The issue of the condition of the family home offers a particularly useful illustration of the complexity and interconnectedness of family problems, which provides an important critique of neoliberal attempts to recast social problems as personal failings. The distressing and sometimes inhumane conditions in which some families have found themselves can be seen to have diverse causes beyond the personal control and choices of the family members. Conversely the condition of the home also causes (or at the very least compounds) further problems for families.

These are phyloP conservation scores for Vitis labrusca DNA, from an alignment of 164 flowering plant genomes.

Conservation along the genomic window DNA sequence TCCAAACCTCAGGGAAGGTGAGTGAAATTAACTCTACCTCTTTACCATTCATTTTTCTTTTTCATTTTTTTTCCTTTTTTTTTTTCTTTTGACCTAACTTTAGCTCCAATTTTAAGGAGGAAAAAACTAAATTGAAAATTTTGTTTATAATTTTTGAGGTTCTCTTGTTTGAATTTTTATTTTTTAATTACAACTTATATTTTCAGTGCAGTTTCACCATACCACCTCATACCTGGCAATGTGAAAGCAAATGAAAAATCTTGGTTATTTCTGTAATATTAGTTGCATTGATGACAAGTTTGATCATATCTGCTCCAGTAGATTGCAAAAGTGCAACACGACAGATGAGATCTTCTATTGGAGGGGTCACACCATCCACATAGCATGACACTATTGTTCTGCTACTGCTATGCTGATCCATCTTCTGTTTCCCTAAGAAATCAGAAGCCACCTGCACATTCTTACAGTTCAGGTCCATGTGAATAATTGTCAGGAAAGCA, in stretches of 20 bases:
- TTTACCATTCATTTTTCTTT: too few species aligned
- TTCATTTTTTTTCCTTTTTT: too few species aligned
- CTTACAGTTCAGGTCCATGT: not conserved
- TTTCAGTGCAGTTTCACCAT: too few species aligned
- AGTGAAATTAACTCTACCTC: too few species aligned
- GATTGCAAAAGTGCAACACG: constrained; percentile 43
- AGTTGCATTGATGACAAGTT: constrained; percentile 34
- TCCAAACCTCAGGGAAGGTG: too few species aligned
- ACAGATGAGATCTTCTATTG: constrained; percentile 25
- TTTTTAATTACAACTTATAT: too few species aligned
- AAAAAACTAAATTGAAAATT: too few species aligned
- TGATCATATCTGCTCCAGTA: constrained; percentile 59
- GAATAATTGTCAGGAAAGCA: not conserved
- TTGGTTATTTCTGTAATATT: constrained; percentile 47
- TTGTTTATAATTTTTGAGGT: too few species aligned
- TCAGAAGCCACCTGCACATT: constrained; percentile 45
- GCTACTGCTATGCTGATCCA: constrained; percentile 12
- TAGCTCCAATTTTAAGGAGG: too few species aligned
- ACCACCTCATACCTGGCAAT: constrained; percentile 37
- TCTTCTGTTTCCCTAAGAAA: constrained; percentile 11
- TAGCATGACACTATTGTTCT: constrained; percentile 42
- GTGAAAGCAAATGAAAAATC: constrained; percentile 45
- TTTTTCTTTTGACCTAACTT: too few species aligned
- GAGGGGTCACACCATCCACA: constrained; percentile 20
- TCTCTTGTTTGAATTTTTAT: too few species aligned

There has been a growing recognition of the inadequacy and indeed the immorality of pursuing responsibilisation agendas within the TFP which emphasise human agency, autonomy and rational choice within the context of broader neoliberal politics that actually diminishes the power and autonomy of the most marginalised sections of society (Tew, 2013; Ball et al, 2016; Boddy et al, 2016; Bond-Taylor, forthcoming). Researchers have argued for the need to develop adequately theorised responses to the ‘problem’ which take into account context, constraint and relationality in respect of families facing multiple disadvantages (Jack and Gill, 2013; Flint, 2012), whilst keeping issues of agency at the fore (Parr, 2011). Theories of relational autonomy generated within a feminist ethics of care perspective offer a valuable alternative to neoliberal agendas, in that they conceptualise autonomy as situated in, and constituted by, relational contexts, both at the interpersonal and structural levels. The focus of neoliberalism on self-sufficiency and independence overlooks the relational interconnections which are fundamental to human life, and are particularly evident within ‘families’. Theories of relational autonomy underpinned by the ethics of care have therefore been seen to unsettle responsibilisation agendas levied at ‘troubled’ families in a number of ways.